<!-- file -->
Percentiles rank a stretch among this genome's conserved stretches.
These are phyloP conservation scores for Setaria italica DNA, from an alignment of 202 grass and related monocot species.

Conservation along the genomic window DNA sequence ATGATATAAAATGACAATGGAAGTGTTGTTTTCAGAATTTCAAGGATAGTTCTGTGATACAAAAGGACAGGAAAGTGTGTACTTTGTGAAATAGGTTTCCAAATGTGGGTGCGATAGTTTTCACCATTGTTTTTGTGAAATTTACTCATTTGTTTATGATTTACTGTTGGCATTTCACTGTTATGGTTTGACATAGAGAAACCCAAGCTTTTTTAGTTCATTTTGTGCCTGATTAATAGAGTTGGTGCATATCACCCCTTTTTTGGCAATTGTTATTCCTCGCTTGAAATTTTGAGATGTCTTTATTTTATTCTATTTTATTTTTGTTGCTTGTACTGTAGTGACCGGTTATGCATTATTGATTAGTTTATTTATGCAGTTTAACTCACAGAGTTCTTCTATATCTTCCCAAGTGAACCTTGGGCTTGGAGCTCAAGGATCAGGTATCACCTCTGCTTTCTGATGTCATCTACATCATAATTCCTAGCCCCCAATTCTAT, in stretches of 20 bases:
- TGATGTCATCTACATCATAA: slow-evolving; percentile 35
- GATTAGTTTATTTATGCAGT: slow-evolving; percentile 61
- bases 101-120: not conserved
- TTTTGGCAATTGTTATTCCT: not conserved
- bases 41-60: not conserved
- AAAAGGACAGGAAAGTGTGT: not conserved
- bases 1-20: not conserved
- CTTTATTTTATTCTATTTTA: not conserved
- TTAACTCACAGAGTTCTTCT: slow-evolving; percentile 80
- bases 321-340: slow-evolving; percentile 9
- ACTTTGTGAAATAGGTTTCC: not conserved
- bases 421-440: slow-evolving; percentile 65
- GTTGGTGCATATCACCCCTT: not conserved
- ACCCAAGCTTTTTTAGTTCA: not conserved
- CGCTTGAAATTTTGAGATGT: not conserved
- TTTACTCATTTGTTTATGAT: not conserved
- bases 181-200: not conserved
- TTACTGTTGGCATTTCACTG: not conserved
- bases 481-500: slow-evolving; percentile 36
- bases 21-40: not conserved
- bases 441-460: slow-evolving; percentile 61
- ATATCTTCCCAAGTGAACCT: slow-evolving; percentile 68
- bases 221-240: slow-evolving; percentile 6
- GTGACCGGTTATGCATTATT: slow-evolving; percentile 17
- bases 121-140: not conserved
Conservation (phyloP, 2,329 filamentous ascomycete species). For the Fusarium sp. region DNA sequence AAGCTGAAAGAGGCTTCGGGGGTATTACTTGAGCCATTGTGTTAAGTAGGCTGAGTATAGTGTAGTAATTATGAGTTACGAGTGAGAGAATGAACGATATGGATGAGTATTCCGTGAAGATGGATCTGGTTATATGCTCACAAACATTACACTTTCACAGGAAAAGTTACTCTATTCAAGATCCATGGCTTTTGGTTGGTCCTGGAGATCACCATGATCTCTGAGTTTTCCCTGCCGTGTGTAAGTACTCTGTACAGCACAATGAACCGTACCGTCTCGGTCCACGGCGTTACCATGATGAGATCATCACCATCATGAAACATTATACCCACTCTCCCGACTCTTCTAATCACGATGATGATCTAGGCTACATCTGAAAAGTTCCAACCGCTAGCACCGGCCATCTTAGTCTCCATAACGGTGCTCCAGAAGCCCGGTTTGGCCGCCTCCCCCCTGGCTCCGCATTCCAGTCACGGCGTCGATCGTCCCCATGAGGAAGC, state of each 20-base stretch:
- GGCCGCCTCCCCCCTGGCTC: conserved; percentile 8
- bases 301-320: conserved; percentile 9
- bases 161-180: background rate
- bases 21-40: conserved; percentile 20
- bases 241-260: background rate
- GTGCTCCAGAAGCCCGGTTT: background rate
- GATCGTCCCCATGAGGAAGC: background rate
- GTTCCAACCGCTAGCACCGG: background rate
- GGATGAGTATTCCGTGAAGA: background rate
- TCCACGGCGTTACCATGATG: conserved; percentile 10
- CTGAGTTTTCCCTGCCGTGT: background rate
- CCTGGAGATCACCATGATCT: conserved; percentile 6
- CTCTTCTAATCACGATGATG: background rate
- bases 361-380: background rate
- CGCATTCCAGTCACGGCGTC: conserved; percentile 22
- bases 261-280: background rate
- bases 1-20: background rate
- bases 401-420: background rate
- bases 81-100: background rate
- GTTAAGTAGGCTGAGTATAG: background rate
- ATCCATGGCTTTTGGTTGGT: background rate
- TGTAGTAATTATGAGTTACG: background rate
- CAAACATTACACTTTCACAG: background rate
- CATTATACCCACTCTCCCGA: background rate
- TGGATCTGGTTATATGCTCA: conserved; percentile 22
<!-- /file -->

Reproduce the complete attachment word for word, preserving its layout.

Percentiles rank a stretch among this genome's conserved stretches.
These are phyloP conservation scores for Setaria italica DNA, from an alignment of 202 grass and related monocot species.

Conservation along the genomic window DNA sequence ATGATATAAAATGACAATGGAAGTGTTGTTTTCAGAATTTCAAGGATAGTTCTGTGATACAAAAGGACAGGAAAGTGTGTACTTTGTGAAATAGGTTTCCAAATGTGGGTGCGATAGTTTTCACCATTGTTTTTGTGAAATTTACTCATTTGTTTATGATTTACTGTTGGCATTTCACTGTTATGGTTTGACATAGAGAAACCCAAGCTTTTTTAGTTCATTTTGTGCCTGATTAATAGAGTTGGTGCATATCACCCCTTTTTTGGCAATTGTTATTCCTCGCTTGAAATTTTGAGATGTCTTTATTTTATTCTATTTTATTTTTGTTGCTTGTACTGTAGTGACCGGTTATGCATTATTGATTAGTTTATTTATGCAGTTTAACTCACAGAGTTCTTCTATATCTTCCCAAGTGAACCTTGGGCTTGGAGCTCAAGGATCAGGTATCACCTCTGCTTTCTGATGTCATCTACATCATAATTCCTAGCCCCCAATTCTAT, in stretches of 20 bases:
- TGATGTCATCTACATCATAA: slow-evolving; percentile 35
- GATTAGTTTATTTATGCAGT: slow-evolving; percentile 61
- bases 101-120: not conserved
- TTTTGGCAATTGTTATTCCT: not conserved
- bases 41-60: not conserved
- AAAAGGACAGGAAAGTGTGT: not conserved
- bases 1-20: not conserved
- CTTTATTTTATTCTATTTTA: not conserved
- TTAACTCACAGAGTTCTTCT: slow-evolving; percentile 80
- bases 321-340: slow-evolving; percentile 9
- ACTTTGTGAAATAGGTTTCC: not conserved
- bases 421-440: slow-evolving; percentile 65
- GTTGGTGCATATCACCCCTT: not conserved
- ACCCAAGCTTTTTTAGTTCA: not conserved
- CGCTTGAAATTTTGAGATGT: not conserved
- TTTACTCATTTGTTTATGAT: not conserved
- bases 181-200: not conserved
- TTACTGTTGGCATTTCACTG: not conserved
- bases 481-500: slow-evolving; percentile 36
- bases 21-40: not conserved
- bases 441-460: slow-evolving; percentile 61
- ATATCTTCCCAAGTGAACCT: slow-evolving; percentile 68
- bases 221-240: slow-evolving; percentile 6
- GTGACCGGTTATGCATTATT: slow-evolving; percentile 17
- bases 121-140: not conserved
Conservation (phyloP, 2,329 filamentous ascomycete species). For the Fusarium sp. region DNA sequence AAGCTGAAAGAGGCTTCGGGGGTATTACTTGAGCCATTGTGTTAAGTAGGCTGAGTATAGTGTAGTAATTATGAGTTACGAGTGAGAGAATGAACGATATGGATGAGTATTCCGTGAAGATGGATCTGGTTATATGCTCACAAACATTACACTTTCACAGGAAAAGTTACTCTATTCAAGATCCATGGCTTTTGGTTGGTCCTGGAGATCACCATGATCTCTGAGTTTTCCCTGCCGTGTGTAAGTACTCTGTACAGCACAATGAACCGTACCGTCTCGGTCCACGGCGTTACCATGATGAGATCATCACCATCATGAAACATTATACCCACTCTCCCGACTCTTCTAATCACGATGATGATCTAGGCTACATCTGAAAAGTTCCAACCGCTAGCACCGGCCATCTTAGTCTCCATAACGGTGCTCCAGAAGCCCGGTTTGGCCGCCTCCCCCCTGGCTCCGCATTCCAGTCACGGCGTCGATCGTCCCCATGAGGAAGC, state of each 20-base stretch:
- GGCCGCCTCCCCCCTGGCTC: conserved; percentile 8
- bases 301-320: conserved; percentile 9
- bases 161-180: background rate
- bases 21-40: conserved; percentile 20
- bases 241-260: background rate
- GTGCTCCAGAAGCCCGGTTT: background rate
- GATCGTCCCCATGAGGAAGC: background rate
- GTTCCAACCGCTAGCACCGG: background rate
- GGATGAGTATTCCGTGAAGA: background rate
- TCCACGGCGTTACCATGATG: conserved; percentile 10
- CTGAGTTTTCCCTGCCGTGT: background rate
- CCTGGAGATCACCATGATCT: conserved; percentile 6
- CTCTTCTAATCACGATGATG: background rate
- bases 361-380: background rate
- CGCATTCCAGTCACGGCGTC: conserved; percentile 22
- bases 261-280: background rate
- bases 1-20: background rate
- bases 401-420: background rate
- bases 81-100: background rate
- GTTAAGTAGGCTGAGTATAG: background rate
- ATCCATGGCTTTTGGTTGGT: background rate
- TGTAGTAATTATGAGTTACG: background rate
- CAAACATTACACTTTCACAG: background rate
- CATTATACCCACTCTCCCGA: background rate
- TGGATCTGGTTATATGCTCA: conserved; percentile 22